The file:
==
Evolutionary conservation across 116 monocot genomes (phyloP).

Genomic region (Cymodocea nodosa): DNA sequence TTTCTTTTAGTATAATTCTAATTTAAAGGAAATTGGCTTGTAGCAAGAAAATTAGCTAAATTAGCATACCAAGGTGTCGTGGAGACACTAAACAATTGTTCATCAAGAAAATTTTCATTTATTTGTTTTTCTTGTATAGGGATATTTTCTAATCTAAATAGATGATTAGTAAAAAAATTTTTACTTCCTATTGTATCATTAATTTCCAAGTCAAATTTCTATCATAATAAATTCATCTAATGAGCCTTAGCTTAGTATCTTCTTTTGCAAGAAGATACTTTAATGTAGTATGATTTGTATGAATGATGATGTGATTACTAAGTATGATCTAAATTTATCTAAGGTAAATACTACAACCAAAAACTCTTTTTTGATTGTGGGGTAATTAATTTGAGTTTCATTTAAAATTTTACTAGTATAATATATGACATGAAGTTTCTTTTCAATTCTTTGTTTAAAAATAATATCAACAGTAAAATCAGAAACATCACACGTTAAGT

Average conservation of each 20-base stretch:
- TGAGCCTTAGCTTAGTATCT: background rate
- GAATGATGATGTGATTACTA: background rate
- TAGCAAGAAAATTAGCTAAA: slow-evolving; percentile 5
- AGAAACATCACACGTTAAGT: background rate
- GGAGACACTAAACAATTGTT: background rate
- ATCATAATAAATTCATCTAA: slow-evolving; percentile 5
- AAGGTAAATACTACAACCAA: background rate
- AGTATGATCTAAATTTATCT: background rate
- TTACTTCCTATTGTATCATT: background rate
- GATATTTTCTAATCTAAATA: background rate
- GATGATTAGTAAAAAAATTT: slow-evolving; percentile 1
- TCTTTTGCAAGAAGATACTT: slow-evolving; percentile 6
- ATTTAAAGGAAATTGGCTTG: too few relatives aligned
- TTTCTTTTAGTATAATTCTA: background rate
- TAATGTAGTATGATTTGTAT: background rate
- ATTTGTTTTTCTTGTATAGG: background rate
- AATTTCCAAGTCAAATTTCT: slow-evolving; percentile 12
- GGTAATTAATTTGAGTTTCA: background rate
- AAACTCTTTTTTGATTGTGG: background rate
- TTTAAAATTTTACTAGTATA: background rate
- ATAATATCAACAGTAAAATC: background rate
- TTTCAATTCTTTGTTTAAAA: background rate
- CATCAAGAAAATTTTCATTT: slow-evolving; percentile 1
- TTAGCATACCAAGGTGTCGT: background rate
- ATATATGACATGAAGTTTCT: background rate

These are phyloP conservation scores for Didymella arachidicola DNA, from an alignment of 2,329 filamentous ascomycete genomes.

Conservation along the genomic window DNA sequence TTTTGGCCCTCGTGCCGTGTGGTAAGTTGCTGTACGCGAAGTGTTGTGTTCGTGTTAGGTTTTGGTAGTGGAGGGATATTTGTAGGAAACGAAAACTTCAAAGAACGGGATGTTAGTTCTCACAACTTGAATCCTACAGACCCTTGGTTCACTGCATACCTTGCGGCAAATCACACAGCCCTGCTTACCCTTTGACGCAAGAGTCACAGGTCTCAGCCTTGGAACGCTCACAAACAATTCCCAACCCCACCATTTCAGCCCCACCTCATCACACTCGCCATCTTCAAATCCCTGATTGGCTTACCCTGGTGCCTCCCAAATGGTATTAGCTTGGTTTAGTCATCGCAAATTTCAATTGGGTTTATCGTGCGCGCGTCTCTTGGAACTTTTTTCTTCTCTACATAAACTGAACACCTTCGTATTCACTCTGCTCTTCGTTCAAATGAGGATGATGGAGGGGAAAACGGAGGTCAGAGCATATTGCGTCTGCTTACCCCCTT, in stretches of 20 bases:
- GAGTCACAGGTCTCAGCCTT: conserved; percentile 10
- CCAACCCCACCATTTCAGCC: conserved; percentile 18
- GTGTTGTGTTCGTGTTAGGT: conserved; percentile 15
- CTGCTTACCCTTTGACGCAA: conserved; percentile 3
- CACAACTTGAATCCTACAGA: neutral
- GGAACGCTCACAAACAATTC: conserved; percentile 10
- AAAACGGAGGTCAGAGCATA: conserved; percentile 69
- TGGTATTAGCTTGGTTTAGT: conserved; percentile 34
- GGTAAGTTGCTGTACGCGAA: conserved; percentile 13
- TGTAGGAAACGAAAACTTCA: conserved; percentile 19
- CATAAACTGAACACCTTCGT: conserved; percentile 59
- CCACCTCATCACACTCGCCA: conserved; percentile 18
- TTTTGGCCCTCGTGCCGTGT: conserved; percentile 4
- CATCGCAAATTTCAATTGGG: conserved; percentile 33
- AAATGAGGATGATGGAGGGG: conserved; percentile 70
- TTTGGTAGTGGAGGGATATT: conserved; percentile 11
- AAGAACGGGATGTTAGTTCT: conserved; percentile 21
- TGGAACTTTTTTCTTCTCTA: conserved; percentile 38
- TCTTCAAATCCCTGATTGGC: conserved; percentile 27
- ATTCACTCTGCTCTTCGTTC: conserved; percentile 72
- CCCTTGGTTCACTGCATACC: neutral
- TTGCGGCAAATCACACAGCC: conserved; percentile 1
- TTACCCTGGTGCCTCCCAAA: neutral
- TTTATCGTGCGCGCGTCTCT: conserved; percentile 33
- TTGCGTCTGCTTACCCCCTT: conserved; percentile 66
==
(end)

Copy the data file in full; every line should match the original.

Evolutionary conservation across 116 monocot genomes (phyloP).

Genomic region (Cymodocea nodosa): DNA sequence TTTCTTTTAGTATAATTCTAATTTAAAGGAAATTGGCTTGTAGCAAGAAAATTAGCTAAATTAGCATACCAAGGTGTCGTGGAGACACTAAACAATTGTTCATCAAGAAAATTTTCATTTATTTGTTTTTCTTGTATAGGGATATTTTCTAATCTAAATAGATGATTAGTAAAAAAATTTTTACTTCCTATTGTATCATTAATTTCCAAGTCAAATTTCTATCATAATAAATTCATCTAATGAGCCTTAGCTTAGTATCTTCTTTTGCAAGAAGATACTTTAATGTAGTATGATTTGTATGAATGATGATGTGATTACTAAGTATGATCTAAATTTATCTAAGGTAAATACTACAACCAAAAACTCTTTTTTGATTGTGGGGTAATTAATTTGAGTTTCATTTAAAATTTTACTAGTATAATATATGACATGAAGTTTCTTTTCAATTCTTTGTTTAAAAATAATATCAACAGTAAAATCAGAAACATCACACGTTAAGT

Average conservation of each 20-base stretch:
- TGAGCCTTAGCTTAGTATCT: background rate
- GAATGATGATGTGATTACTA: background rate
- TAGCAAGAAAATTAGCTAAA: slow-evolving; percentile 5
- AGAAACATCACACGTTAAGT: background rate
- GGAGACACTAAACAATTGTT: background rate
- ATCATAATAAATTCATCTAA: slow-evolving; percentile 5
- AAGGTAAATACTACAACCAA: background rate
- AGTATGATCTAAATTTATCT: background rate
- TTACTTCCTATTGTATCATT: background rate
- GATATTTTCTAATCTAAATA: background rate
- GATGATTAGTAAAAAAATTT: slow-evolving; percentile 1
- TCTTTTGCAAGAAGATACTT: slow-evolving; percentile 6
- ATTTAAAGGAAATTGGCTTG: too few relatives aligned
- TTTCTTTTAGTATAATTCTA: background rate
- TAATGTAGTATGATTTGTAT: background rate
- ATTTGTTTTTCTTGTATAGG: background rate
- AATTTCCAAGTCAAATTTCT: slow-evolving; percentile 12
- GGTAATTAATTTGAGTTTCA: background rate
- AAACTCTTTTTTGATTGTGG: background rate
- TTTAAAATTTTACTAGTATA: background rate
- ATAATATCAACAGTAAAATC: background rate
- TTTCAATTCTTTGTTTAAAA: background rate
- CATCAAGAAAATTTTCATTT: slow-evolving; percentile 1
- TTAGCATACCAAGGTGTCGT: background rate
- ATATATGACATGAAGTTTCT: background rate

These are phyloP conservation scores for Didymella arachidicola DNA, from an alignment of 2,329 filamentous ascomycete genomes.

Conservation along the genomic window DNA sequence TTTTGGCCCTCGTGCCGTGTGGTAAGTTGCTGTACGCGAAGTGTTGTGTTCGTGTTAGGTTTTGGTAGTGGAGGGATATTTGTAGGAAACGAAAACTTCAAAGAACGGGATGTTAGTTCTCACAACTTGAATCCTACAGACCCTTGGTTCACTGCATACCTTGCGGCAAATCACACAGCCCTGCTTACCCTTTGACGCAAGAGTCACAGGTCTCAGCCTTGGAACGCTCACAAACAATTCCCAACCCCACCATTTCAGCCCCACCTCATCACACTCGCCATCTTCAAATCCCTGATTGGCTTACCCTGGTGCCTCCCAAATGGTATTAGCTTGGTTTAGTCATCGCAAATTTCAATTGGGTTTATCGTGCGCGCGTCTCTTGGAACTTTTTTCTTCTCTACATAAACTGAACACCTTCGTATTCACTCTGCTCTTCGTTCAAATGAGGATGATGGAGGGGAAAACGGAGGTCAGAGCATATTGCGTCTGCTTACCCCCTT, in stretches of 20 bases:
- GAGTCACAGGTCTCAGCCTT: conserved; percentile 10
- CCAACCCCACCATTTCAGCC: conserved; percentile 18
- GTGTTGTGTTCGTGTTAGGT: conserved; percentile 15
- CTGCTTACCCTTTGACGCAA: conserved; percentile 3
- CACAACTTGAATCCTACAGA: neutral
- GGAACGCTCACAAACAATTC: conserved; percentile 10
- AAAACGGAGGTCAGAGCATA: conserved; percentile 69
- TGGTATTAGCTTGGTTTAGT: conserved; percentile 34
- GGTAAGTTGCTGTACGCGAA: conserved; percentile 13
- TGTAGGAAACGAAAACTTCA: conserved; percentile 19
- CATAAACTGAACACCTTCGT: conserved; percentile 59
- CCACCTCATCACACTCGCCA: conserved; percentile 18
- TTTTGGCCCTCGTGCCGTGT: conserved; percentile 4
- CATCGCAAATTTCAATTGGG: conserved; percentile 33
- AAATGAGGATGATGGAGGGG: conserved; percentile 70
- TTTGGTAGTGGAGGGATATT: conserved; percentile 11
- AAGAACGGGATGTTAGTTCT: conserved; percentile 21
- TGGAACTTTTTTCTTCTCTA: conserved; percentile 38
- TCTTCAAATCCCTGATTGGC: conserved; percentile 27
- ATTCACTCTGCTCTTCGTTC: conserved; percentile 72
- CCCTTGGTTCACTGCATACC: neutral
- TTGCGGCAAATCACACAGCC: conserved; percentile 1
- TTACCCTGGTGCCTCCCAAA: neutral
- TTTATCGTGCGCGCGTCTCT: conserved; percentile 33
- TTGCGTCTGCTTACCCCCTT: conserved; percentile 66